The Taliban moved to consolidate control over Afghanistan Thursday, with the group’s fighters advancing against a final pocket of armed resistance and its leaders preparing to announce a new government.
More than two weeks after the Islamic militants seized control of the Afghan capital and days after the completion of the United States’ withdrawal, the Taliban were meeting to finalize the details of their new regime.
It will face formidable economic and security challenges after a chaotic end to a two-decade conflict.
The country’s economy is on the brink of collapse, and there are no guarantees the international community will grant aid to a Taliban government. In a bid to boost its standing in the eyes of the world, the group has sought to allay fears the country will become a hub for terror and instability.
But persistent reports of repression and last week’s ISIS-K suicide attack have undermined those efforts, while resistance from a guerilla stronghold north of Kabul has also posed a threat to Taliban control.
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The militant group said Thursday its fighters had launched an operation to take the Panjshir Valley, one of the last pockets of the country not in Taliban hands.
The area has long been a bastion of resistance in Afghanistan. Local fighters held back the Soviets in the 1980s and the Taliban a decade later under the leadership of Ahmad Shah Massoud, a storied guerrilla fighter killed in a suicide bombing who remains widely admired in Afghanistan.
His son, Ahmad Massoud, and several former government officials are now attempting to establish a resistance movement in the same guerrilla heartland.
Believed to be among them is Amrullah Saleh, who served as vice president in the U.S.-backed government that was toppled by the Taliban blitz across the country. He has claimed to be the country’s caretaker president after former leader Ashraf Ghani fled Afghanistan as Kabul fell on Aug. 15.
“The Panjshir headquartered resistance isn’t for Panjshir but for the whole country,” a Twitter account associated with Saleh tweeted on Monday. “The Afghan national flag is in full mast and hoisted in govt buildings. Our resistance is for rights and value.”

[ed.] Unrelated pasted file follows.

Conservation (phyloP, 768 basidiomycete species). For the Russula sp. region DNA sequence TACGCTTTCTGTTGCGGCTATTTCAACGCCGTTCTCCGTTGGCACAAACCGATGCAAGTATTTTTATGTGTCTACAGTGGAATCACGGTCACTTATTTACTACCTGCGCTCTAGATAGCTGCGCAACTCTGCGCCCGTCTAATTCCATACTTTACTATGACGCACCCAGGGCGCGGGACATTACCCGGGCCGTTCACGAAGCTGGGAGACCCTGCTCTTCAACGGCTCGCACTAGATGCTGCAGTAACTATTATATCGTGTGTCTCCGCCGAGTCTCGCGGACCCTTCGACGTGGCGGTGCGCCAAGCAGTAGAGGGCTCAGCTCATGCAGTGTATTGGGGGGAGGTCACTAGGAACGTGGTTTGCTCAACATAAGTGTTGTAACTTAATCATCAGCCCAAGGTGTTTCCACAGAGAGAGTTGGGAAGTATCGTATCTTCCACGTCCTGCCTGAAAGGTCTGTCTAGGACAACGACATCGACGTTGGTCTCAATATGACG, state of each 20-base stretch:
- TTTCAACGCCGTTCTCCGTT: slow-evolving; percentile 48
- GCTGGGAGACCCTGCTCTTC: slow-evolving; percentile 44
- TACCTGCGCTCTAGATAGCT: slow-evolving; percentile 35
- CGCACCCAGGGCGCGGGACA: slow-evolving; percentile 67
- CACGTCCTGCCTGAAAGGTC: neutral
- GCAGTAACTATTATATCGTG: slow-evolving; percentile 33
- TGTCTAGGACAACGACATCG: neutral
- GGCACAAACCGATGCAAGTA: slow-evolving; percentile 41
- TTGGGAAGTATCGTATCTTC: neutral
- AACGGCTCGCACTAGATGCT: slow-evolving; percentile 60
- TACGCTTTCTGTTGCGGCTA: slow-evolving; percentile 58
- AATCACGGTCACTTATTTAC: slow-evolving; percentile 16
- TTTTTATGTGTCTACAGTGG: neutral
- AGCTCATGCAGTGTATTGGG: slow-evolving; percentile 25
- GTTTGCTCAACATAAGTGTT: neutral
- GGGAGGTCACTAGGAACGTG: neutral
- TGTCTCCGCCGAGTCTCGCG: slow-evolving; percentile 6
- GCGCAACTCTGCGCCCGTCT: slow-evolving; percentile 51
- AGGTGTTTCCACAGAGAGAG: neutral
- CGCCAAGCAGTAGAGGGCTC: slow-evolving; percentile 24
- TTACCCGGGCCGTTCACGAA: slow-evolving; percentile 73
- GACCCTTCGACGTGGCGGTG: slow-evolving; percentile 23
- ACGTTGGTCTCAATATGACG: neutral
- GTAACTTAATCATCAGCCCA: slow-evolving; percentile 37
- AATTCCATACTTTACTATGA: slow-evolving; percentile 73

Fahim Dashti, a spokesman for the National Resistance Forces, a group loyal to Massoud, said in a video message shared with NBC News and other outlets Wednesday night that the Taliban had launched an offensive in the previous 40 hours.
“They did not succeed in their offensive and they did not advance even a kilometer,” Dashti said.
Taliban spokesman Zabihullah Mujahid told NBC News Thursday that Taliban fighters had entered Panjshir and captured 11 “important” positions, including the area’s main valley and the main road between Panjshir and Badakhshan.
NBC News was not able to verify the claims of either warring parties.
The country’s new rulers were simultaneously gearing up to unveil their new government.
The Taliban are widely expected to name Mullah Haibatullah Akhundzada, the militant group’s supreme leader, to be the country’s highest authority. He is not expected to play a direct role in the government but to supervise and serve as head of state.
Though they have long sought to present themselves as a government-in-waiting, the Taliban have so far been tight-lipped about how their regime will work, repeating only vague assertions that the country will be governed by Shariah law.
Despite declaring a general amnesty, thousands of Afghans have still sought to flee the country — fearing reprisals or simply afraid that the group will reimpose its strict interpretation of Islam.
The Taliban have promised safe passage out of the country for anyone left behind by the huge international airlift, but Kabul airport has been closed since the last U.S. flight left on Monday.
The Taliban have also urged people to stay, as they face the task of rebuilding a desperately poor and war-weary nation.
Over half the population lives below the poverty line and 14 million people are food insecure, including 550,000 who have been displaced by the conflict since the beginning of the year, according to the United Nations’ World Food Programme.
For two decades, this country of 38 million people has survived on billions of dollars in foreign aid, money that is now in question. The international community is looking to the Taliban to prove that they have changed their ways as well as their messaging.
Ahmed Mengli, Reuters and The Associated Press contributed.